You are to work on the exam individually without consulting anyone other than me, your professor. You may library search any question on the exam, however. If you find a solution by library searching (physical libraries or the Internet count), cite your source. You will find the updated class notes useful and the textbook essential.

  1. Develop an algorithm to compute the inner product of two real N-vectors x and y, <x,y>, so that the roundoff properties are the best possible, which will lead to a more accurate answer than the standard algorithm.
    1. Write the details of your algorithm.
    2. Prove it works mathematically.
    3. Demonstrate that it works on an example where floating point numbers have only 2 digits of precision, i.e., all numbers are of the form 0.ab10^c, where a, b and integers between 0 and 9 and c is an integer exponent between -9 and 9. Use x = [ 90, .99, 0.1, -0.5, -0.1 ] and y = [ 1, 1, 0.1, 0.2, -0.1 ].
      1. Compute <x,y> in full precision (all possible digits) using the standard algorithm.
      2. Compute <x,y> using only the 2 digits format using the standard algorithm.
      3. Compute <x,y> using only the 2 digits format using your algorithm.
  2. Prove Lemma CG3 from the class notes, page 62.
  3. Solve problems 14-20 in Chapter 9.8 of the textbook. This will require you to read chapter 9 carefully for things I have not lectured on in class.
  4. Write a parallel conjugate gradient C++ code using the parlib programs to solve Ax = b. You should use pieces of your own homeworks 2 and 4 to complete the code. You need working parallel inner product and matrix-vector multiplier procedures for a general matrix. Use a right hand side b of all 0's (the solution is clearly all 0's, too) and an initial guess x of all 1's. Your matrix A needs to be symmetric, positive definite. Use a very specific matrix A that is pentadiagonal: [ -1, -1, 4, -1, -1], where the 4's are are on the main diagonal, the next upper and lower  diagonals off the main one, and the remaining diagonals are n off of the main diagonal, where the order of A is N = n*n (n squared). The diagonal offsets from the main diagonal for the nonzeroes of A are simply [ -n, -1, 0, 1, n].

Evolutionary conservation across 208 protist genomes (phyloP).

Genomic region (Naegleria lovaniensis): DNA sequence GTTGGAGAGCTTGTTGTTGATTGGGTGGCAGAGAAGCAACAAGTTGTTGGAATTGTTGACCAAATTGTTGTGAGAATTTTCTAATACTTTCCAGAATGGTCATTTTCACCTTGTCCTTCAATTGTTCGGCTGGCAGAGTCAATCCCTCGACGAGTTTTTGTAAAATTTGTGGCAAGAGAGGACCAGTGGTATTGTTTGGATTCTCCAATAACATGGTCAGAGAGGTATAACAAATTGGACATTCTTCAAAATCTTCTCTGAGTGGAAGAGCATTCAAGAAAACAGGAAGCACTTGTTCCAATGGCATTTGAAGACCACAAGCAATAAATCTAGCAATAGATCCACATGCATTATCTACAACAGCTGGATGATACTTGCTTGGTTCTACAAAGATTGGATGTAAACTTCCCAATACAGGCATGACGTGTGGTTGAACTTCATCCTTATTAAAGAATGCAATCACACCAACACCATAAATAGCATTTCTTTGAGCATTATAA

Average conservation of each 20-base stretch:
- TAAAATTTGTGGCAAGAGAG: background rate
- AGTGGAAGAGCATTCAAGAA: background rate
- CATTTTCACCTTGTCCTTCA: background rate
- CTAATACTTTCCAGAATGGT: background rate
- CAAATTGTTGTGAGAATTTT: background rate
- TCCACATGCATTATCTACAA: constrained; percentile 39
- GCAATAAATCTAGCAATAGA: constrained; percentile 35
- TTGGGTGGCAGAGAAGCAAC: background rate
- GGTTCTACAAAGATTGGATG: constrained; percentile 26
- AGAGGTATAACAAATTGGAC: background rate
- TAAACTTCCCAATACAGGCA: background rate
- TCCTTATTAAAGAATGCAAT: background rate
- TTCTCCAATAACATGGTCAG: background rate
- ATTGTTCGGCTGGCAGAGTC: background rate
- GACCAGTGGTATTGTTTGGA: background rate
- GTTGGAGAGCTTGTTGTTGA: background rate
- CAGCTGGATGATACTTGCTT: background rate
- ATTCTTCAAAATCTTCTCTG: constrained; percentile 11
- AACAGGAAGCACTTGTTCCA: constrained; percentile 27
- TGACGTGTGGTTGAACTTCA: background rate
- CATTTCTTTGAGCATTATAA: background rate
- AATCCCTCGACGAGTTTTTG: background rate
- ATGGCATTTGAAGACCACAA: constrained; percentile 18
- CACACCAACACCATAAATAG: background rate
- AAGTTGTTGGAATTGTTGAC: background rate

Hints: (a) Choose n small to debug your code. (b) There are no random numbers involved in this example. (c) Download the latest version of parlib.

Clarifications: Handwritten answers to 1-3 are quite acceptable, 3/10/2010.

  1. There are 5 forms of rounding in IEEE arithmetic. Most computers use chopping and so should you. Do not use rounding, 3/6/2010.
    Do not write a parallel computing algorithm, write a mathematical algorithm, 3/10/2010.
  2. None
  3. Provide enough details so that I know you are not randomly guessing,.3/4/2010.
  4. Provide a general nxn matrix code, not a specific n,.3/4/2010.
    No preconditioning necessary, 3/9/2010.


There are two parts to the exam, Problem 1 (programming) and the remaining problems. Problem 1 is due on 4/22/2010 at 5:00 PM MST by email in a .tgz or .zip file (no .rar files). The remainder of the problems are due in class on 4/20/2010. Put your name on every side of every piece of paper turned in on 4/20. You may also email me the remainder of your problems (scans are acceptable).

  1. Write a parallel program in C++ using the parlib program to compute the divided differences table that is in the class notes. Assuming that you have p processes, require that the order of the table n >> p (e.g., n = 10p). Transmit the partial tables back to process 0 so that it has the full table. Ask the user from process 0 for information for evaluating the function or its derivatives at points in your domain and compute the result. Processes 1-(p-1) can be ended after transmitting their part of the table to process 0. Have a separate function called f that you will use in the creation of your table.
  2. Textbook, Section 4.4, problem 8.
  3. Textbook, Section 4.4, problem 13.
  4. Textbook, Section 3.5.1, problem 3.
  5. Textbook, Section 3.5.1, problem 7.


The exam is in two parts:

  1. Take home: I have installed the ADOL package for automatic differentiation on the computer in ~douglas/adolc_base. I want you to use it to demonstrate that you understand how automatic differentiation works for simple problems. Create a function that is not going to be obvious to another student and let ADOL create a new function for partial derivatives. The function should be nontrivial. This is due by email before the in class final exam and by paper at the final exam. A pdf file with everything in it is preferred (Word is also ok, but not any form of TeX whatsoever). What I see is what I grade.
  2. There will be a closed book exam in RH 247 at the university specified time on May 4, 1:15-3:15 PM. Only bring as many blue books and pens or pencils as you think you might need. Failure to bring enough means possible failure on the exam. The exam will cover only material from anything covered in the lectures, homeworks, or exams.


Craig C. Douglas